Im Oktober könnt ihr die Bohicas bei folgenden Gelegenheiten live sehen – oder natürlich hier bei uns nachlesen, wie es war:

29.10. Hamburg – Molotow
30.10. Berlin – Kantine am Berghain

On tour: A Place To Bury Strangers

The New York based trio are famous for their unique variation of shoegaze, space rock, psych, wave, noise and post-punk music that creates a heavy atmospheric thunderstorm of sounds during their live performances. Well, being a part of A Place To Bury Strangers is also quite a risky job. Ackermann (guitar/vocals), Lunadon (bass guitar) and Gonzalez (drums) prefer to play in dark and foggy venues. So that’s why being smashed against the face by one’s own bass or guitar is not an unusual experience during concerts, claims Lunadon, the bassist of APTBS. Well, he should know it best since he had this incident once. ‘You can palpably feel the danger in the music,’ he claims, adding, ‘Like it’s going to fall apart at any moment and the players doing it are so in the moment they don’t give a shit about anything else. They’re just going for it (…).’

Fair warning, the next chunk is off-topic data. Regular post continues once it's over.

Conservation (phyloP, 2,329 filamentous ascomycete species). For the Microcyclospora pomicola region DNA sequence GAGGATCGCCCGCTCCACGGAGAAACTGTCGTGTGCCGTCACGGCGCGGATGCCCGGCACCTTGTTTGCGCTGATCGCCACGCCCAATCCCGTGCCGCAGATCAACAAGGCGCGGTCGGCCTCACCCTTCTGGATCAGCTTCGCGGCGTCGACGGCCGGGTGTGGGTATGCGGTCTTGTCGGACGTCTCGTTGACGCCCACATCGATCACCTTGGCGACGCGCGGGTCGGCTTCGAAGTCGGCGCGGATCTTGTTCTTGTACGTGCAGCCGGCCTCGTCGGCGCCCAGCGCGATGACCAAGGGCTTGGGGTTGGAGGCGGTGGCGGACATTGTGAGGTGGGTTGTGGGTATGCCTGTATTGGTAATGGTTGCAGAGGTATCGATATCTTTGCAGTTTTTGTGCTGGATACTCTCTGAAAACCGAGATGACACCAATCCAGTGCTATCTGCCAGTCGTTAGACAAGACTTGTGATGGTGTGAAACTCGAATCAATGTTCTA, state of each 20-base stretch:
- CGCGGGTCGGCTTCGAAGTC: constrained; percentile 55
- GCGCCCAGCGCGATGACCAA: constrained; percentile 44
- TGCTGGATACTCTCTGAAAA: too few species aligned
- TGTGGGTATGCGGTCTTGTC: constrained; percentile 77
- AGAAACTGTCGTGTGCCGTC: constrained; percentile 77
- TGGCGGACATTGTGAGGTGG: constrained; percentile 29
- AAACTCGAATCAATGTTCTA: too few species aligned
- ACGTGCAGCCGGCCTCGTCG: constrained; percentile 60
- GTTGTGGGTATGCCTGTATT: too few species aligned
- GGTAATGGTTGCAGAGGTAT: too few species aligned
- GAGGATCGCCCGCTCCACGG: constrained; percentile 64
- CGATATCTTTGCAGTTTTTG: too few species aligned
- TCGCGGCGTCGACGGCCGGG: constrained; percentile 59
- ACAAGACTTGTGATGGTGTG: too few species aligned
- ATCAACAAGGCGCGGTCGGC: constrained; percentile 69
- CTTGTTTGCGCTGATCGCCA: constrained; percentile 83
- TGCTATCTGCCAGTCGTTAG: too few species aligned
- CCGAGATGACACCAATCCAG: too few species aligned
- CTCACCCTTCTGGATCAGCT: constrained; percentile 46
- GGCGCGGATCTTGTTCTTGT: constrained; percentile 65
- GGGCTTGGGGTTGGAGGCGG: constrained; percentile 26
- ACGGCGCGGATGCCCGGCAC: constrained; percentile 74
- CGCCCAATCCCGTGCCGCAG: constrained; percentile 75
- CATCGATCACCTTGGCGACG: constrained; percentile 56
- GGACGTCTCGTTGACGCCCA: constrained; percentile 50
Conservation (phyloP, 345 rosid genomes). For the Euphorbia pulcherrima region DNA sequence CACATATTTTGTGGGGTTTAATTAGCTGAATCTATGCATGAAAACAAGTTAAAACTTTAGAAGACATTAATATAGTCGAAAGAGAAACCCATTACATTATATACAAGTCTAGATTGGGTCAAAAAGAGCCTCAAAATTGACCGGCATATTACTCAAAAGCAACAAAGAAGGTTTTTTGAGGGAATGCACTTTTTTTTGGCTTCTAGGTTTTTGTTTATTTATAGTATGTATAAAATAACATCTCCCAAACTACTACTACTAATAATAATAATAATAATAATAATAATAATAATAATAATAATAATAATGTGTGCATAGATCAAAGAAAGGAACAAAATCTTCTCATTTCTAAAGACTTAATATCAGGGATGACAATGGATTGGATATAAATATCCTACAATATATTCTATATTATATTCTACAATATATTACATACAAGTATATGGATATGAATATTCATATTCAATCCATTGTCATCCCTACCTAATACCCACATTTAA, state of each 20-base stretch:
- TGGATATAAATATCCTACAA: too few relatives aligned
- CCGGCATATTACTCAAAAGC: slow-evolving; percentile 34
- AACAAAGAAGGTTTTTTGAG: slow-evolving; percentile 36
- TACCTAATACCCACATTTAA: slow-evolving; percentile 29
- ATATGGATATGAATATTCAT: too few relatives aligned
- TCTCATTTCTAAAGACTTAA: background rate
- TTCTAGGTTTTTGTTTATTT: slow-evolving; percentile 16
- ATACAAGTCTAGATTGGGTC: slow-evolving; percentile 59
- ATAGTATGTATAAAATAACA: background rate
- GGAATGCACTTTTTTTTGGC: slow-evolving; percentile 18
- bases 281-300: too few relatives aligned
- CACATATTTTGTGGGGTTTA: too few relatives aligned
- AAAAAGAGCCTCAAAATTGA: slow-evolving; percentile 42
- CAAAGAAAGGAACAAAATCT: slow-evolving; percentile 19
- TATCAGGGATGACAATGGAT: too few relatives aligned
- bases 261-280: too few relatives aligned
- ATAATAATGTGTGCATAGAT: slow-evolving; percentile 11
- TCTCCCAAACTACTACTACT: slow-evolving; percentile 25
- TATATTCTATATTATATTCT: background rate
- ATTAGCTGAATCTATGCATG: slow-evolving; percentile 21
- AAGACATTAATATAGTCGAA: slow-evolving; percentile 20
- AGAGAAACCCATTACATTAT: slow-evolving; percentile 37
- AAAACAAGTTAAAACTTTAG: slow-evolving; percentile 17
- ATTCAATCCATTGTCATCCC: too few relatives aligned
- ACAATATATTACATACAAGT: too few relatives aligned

The band was originally formed by David Goffan and Tim Gregorio in 2002. Some time later the nowadays primary songwriter, guitarist and vocalist, Oliver Ackermann, joined the project after leaving his previous group, Skywave. APTBS went through many changes in the beginning of their existing. The band members were about to ‘come and go’. After releasing three different EPs in 2006 the trio recorded their first LP one year later. The vocals on this one are very suppressed and haunting in the manner of The KVB and Screen Vinyl Image. The whole impression that this production causes while being played is of a noise-thunderstorm though some moments of quiet are present too with songs such as ‘The Falling Sun’. Supporting gigs of bands like The Brian Jonestown Massacre or The Jesus and Mary Chain were the next success of the newly established band.

                        (One of the goodies from the self-titled first release)